In recent years most of the sting has been taken out of the tradition. Slightly anti-social offenders still get their knuckles sharply rapped with a stick, or get a poke in the kidneys as a gentle reminder, but death and serious injury are rare these days. Organisers are obliged to maintain an identity register, so miscreants can be named, and police maintain a presence. In V√∂lkermarkt last night, however, the old ways were back. It was a riot. Two people targeted by the Perchten were seriously injured and it took the police an hour to restore order. Other people were injured as they fled violent assaults. 

Because this is Austria, no-one is calling for Perchtennacht to be banned and many are speculating whether the targets will now quietly move. Here it's still a reminder to the authorities that if they don't act, if they ignore long-building public disquiet, then people will do the job themselves. It's also a reminder to everyone (including me) of the importance of spending lots of time in the pub, greeting and chatting to anyone you meet and building friendships and trust ... you're either a member of the community, or you aren't. 

When, in the years after the German surrender, this part of Austria was occupied by the British army, a local maid and a lad from the Inniskillings fell in love. When his battalion was due to return home, he deserted. The whole community including the Mayor conspired to hide him until the end of the occupation, when they married and he spent the rest of his life here, dying only very recently. I talk to his daughter most mornings as she walks the dog. 

This is still a country in which local communities are not scared of their own power. I wish my England were the same. 

Saturday, 11 November 2017

All that glitters is not Green

You may have accidentally encountered recently one the many saccharine encomia gushingly worshipping at the feet of Norman Foster's new Bloomberg building in London. If so, you will have been covered in all the ordure of 'sustainability' and 'most environmentally friendly building in London'. It's mostly utter bull.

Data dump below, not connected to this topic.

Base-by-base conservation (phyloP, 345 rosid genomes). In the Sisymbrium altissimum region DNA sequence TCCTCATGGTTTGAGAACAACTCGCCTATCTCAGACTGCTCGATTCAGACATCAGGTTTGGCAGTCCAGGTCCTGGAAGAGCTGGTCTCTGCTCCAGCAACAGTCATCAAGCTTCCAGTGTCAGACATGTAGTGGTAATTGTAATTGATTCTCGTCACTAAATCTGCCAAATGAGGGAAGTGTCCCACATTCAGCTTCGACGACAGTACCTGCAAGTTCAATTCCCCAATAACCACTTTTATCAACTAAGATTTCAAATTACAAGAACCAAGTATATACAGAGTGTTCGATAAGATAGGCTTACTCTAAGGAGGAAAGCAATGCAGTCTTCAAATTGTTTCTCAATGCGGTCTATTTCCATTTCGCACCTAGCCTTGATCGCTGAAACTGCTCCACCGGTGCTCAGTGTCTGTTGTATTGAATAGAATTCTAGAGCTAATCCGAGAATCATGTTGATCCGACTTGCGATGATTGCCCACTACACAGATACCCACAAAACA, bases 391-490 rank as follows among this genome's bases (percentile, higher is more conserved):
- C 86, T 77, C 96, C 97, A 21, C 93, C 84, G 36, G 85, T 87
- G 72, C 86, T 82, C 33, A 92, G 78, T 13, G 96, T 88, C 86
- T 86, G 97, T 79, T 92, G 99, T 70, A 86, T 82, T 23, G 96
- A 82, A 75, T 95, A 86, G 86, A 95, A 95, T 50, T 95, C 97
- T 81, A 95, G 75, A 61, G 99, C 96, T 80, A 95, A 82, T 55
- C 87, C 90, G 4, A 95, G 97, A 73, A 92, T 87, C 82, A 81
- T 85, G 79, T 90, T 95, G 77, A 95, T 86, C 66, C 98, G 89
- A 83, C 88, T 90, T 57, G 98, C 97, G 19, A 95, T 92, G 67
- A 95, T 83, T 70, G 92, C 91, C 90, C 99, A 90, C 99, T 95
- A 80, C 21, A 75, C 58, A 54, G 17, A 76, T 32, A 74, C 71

Sure, the building has the very highest BREEAM rating, but BREEAM only measures environmental cost in use. I know both this and its partner civils assessment CEEQUAL well - in fact I'm a qualified CEEQUAL assessor, so know the devil in the detail. Neither scheme counts the construction cost, or rather, where this is acknowledged, it can be negated by petty measures such as reducing site waste or ensuring local waterways are protected during construction. You see, steel and concrete are the grossest environmental offenders in terms of manufacturing CO2 cost. They're also critical to new construction.

Bloomberg himself, a zealous Remoaner, also campaigns for the closure of coal-fired power stations. Now, I can't suggest that there's any numerical equivalent between the carbon cost of his new building and the 37m. tonne / pa CO2 output of the UK's  coal power stations, but his own contribution is not insignificant. His building used 15,500 tonnes of steel - twice the steel in the Eiffel Tower - 65,000 cu.m of concrete, 600 tonnes of bronze and 450 tonnes of aluminium. The carbon cost will be close to 250,000 tonnes of CO2. Yet in the Guardian, Rowan Moore almost achieves orgasm in his praise for the behemoth;
This is not just an office building, or rather two buildings joined by a glass link. It’s a full-spectrum chthonic-to-celestial, cultural-social-technological, natural-synthetic, virtual-real, analogue-digital phenomenon....Metaphors and allusions come easily enough – it is Starship Enterprise and baroque palazzo at once, somewhat Ian Fleming, the interior of the personal volcano of a benign Blofeld. There are those aquariums and, behind a big glass wall, a majestic view of St Paul’s, as if it were itself a great stone fish captured and put in a tank....creates a sort of field of art, in which different elements of a single artist’s work reappear in different parts of the building. It reinforces the field-like properties of the complex as a whole, the sense of a pervasive intelligence, a Kirk-Spock figure controlling the art, architecture, technology, sustainability, catering and wellbeing strategies.